If you bought a house in 2003 or afterwards there is a fair change that by 2013 it will be worth just the same or less than as you paid for it.
That is the grimmest view taken by the forecasters at the economic consultant CEBR.
However, looking at the most optimistic economic scenario, the CEBR forecasters think that house prices might just claw their way back to 2007 levels by early in 2013.
Either way, taking the CEBR central forecast, 2009 is expected to see a bigger fall in house prices that we saw last year. And that will drag house prices down 32% from the peak in September 2007 to the bottom of the slump.
This is a significant downgrade on the CEBR forecast of just three months ago, when the view was that the peak-to-trough fall would be limited to 25%.
But even their most downbeat forecast isn't quite as bad as the prices you can buy on the derivatives market. There, the Tradition Future HPI puts the bottom of the market at about £109,000, which would take prices back to those last seen in early 2002.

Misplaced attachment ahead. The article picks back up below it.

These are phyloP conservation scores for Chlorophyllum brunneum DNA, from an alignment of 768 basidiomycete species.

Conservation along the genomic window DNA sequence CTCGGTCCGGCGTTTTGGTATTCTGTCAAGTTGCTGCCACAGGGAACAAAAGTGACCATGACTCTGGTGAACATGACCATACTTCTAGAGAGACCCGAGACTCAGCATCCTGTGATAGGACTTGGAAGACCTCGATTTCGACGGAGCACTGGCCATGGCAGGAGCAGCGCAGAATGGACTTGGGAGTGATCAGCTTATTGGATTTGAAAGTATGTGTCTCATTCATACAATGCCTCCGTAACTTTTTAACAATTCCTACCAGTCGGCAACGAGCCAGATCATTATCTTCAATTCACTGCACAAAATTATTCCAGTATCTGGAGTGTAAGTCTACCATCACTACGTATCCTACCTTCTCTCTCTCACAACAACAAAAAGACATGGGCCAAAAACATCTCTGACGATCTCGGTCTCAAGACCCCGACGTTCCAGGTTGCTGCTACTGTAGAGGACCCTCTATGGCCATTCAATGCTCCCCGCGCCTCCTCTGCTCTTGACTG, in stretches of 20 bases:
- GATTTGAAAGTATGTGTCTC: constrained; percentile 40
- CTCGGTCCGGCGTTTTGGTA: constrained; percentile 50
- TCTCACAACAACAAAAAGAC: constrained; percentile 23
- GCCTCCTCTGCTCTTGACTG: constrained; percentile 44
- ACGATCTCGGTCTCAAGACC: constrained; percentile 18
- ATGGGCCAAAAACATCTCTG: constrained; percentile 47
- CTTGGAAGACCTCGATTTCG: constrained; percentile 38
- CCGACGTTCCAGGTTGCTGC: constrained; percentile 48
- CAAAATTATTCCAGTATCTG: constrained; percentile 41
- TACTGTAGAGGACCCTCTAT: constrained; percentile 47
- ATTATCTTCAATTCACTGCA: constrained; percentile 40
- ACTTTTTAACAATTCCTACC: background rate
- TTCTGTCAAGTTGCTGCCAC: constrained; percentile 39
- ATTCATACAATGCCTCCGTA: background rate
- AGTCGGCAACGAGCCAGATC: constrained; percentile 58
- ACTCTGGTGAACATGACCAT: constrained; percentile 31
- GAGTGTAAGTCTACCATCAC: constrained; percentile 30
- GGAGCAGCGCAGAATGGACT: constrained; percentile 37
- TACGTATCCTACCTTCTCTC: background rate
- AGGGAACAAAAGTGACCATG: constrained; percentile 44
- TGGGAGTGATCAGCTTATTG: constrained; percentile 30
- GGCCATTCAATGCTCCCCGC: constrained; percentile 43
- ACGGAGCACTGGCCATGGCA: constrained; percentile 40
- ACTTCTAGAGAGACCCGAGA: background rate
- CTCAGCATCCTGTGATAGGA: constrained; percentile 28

Looking at the forecasts for mortgage approvals will provide a little bit more relief in the boardrooms of house builders and developers and in estate agents around the country.
The CEBR sees a bounce back in mortgage activity from the severe slump caused by the credit crunch. The assumptions behind this however rest heavily on the success of the measures to put more security into the mortgage market.
"We now stand at a point where direct government intervention to increase the level of mortgage availability - such as new issuance of mortgage-backed securities - will certainly stimulate housing market activity and stem falling prices," say Ben Read, managing economist at CEBR.
Fair point, but I still think it is rather too early to guess the plot of the next act until we see just what role unemployment has to play in this developing drama.